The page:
Hey, everybody. It's interesting being back in here. I almost forgot my password.
In recent months, I've received quite a few e-mails from musicians and publicists asking for coverage via LaRuminator. It's weird. As far as I could tell, back when I was writing LaRuminator, the only readership I had was people I already knew -- I never received feedback from strangers, and I certainly never heard a single request for coverage. Since roughly the beginning of 2010, though, the e-mails have been coming in fairly reglarly.
While I'm flattered people have somehow stumbled across LaRuminator, I would advise anyone who might be about to e-mail me to request I write about their band to actually take a look at this site. Aside from this post, the most recent post here is dated Feb. 17, 2009. In my experiences, finding a blog where the most recent post is over a year old would indicate one of two things: 1. The blog has been abandoned by its author(s), or 2. The blog is being maintained by a really crappy blogger who doesn't understand the medium and posts too infrequently to keep a readership's attention. Either way, asking for coverage from a blog that's been silent for over a year is kind of like walking past Han Solo in carbon freeze and high-fiving the dude. And furthermore -- you can't discern this from any other blog post here, but I moved to Brooklyn this past spring. If LaRuminator ever were to be revived, it would not have the Connecticut focus that once was its raison d'etre.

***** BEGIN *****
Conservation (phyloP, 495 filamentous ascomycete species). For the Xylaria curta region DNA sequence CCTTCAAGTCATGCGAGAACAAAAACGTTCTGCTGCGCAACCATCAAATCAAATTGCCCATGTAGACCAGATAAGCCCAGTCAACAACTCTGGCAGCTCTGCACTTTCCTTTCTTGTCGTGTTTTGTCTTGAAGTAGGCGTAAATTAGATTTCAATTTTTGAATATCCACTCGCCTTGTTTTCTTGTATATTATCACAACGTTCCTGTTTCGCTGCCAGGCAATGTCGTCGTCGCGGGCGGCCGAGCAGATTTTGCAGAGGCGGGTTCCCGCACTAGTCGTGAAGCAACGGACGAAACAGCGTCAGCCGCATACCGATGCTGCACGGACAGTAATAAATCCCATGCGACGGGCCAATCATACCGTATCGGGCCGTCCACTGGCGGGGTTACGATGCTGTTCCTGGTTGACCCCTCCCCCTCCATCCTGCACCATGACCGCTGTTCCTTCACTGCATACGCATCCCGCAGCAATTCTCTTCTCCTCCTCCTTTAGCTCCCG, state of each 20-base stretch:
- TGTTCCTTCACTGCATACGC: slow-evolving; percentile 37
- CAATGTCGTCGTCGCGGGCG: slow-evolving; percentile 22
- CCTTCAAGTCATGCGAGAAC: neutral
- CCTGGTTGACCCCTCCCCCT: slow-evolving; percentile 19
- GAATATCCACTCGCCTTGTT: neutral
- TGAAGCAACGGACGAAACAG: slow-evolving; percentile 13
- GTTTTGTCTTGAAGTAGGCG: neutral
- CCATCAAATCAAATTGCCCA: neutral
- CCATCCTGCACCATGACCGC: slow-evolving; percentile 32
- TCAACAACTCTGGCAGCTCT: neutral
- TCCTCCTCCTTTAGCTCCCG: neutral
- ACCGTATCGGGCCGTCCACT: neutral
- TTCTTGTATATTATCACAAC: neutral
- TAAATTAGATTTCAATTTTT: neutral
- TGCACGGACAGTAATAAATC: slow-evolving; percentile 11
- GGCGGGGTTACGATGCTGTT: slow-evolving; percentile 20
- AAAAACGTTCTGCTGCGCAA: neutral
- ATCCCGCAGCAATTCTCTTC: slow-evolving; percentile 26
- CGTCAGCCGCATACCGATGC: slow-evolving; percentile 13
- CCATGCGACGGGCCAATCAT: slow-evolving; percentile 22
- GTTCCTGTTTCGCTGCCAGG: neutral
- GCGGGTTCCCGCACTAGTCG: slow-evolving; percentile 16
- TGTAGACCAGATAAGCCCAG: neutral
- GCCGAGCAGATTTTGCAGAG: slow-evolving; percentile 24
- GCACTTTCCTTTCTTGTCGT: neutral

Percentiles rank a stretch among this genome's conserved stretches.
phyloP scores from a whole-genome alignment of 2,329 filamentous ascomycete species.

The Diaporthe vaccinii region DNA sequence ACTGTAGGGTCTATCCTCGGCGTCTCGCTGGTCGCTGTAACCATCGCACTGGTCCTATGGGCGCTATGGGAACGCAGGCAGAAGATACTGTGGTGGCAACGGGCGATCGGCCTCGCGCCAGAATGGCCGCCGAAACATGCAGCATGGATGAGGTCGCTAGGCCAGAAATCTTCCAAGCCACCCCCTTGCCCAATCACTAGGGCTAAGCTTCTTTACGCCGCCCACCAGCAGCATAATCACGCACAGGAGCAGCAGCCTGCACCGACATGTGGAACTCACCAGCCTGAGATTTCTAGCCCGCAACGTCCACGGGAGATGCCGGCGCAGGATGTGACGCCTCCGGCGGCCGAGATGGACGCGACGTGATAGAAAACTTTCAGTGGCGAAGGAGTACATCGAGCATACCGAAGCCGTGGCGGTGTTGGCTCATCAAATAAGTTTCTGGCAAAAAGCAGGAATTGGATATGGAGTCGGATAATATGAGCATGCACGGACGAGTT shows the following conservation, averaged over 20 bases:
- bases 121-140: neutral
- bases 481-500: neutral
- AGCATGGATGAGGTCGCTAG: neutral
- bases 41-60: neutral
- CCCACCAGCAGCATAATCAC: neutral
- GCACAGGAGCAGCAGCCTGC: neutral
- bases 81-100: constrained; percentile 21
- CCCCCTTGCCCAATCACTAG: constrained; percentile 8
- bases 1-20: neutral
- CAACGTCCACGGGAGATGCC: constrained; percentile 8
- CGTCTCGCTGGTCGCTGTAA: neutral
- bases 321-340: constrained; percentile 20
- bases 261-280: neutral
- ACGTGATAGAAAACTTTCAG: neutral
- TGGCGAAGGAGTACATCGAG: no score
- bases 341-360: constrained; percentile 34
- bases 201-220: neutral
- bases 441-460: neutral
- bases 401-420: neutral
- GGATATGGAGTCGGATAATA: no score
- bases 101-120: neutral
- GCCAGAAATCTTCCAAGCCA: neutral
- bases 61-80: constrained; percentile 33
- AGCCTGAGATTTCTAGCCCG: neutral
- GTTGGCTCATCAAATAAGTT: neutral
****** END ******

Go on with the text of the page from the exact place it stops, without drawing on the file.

I don't want this to look like one big, mean "GO AWAY" sign, because that would be more or less lame and too unnecessarily snarky for my taste. I still write, including music journalism, and I still play in bands, so communicating with like-minded people is always crucial to the furthering of my thing (and yours!). Basically, I'm writing this as a reminder that when you put out a new record or go on tour and enter that long slog of firing off e-mails to every print and web publication you can think of, it's important to make sure you're making the best use of your time. In general, maybe don't e-mail a blog that doesn't cover the kind of music you play, or that doesn't cover the region you're playing in, or that no longer exists. If you do anyway and you write something like, "I love your blog!," it's going to look kind of like you're lying.
Kudos to all the bloggers out there whose work is timely, pertinent and well-written. Maybe someday I'll join their ranks. Just not today.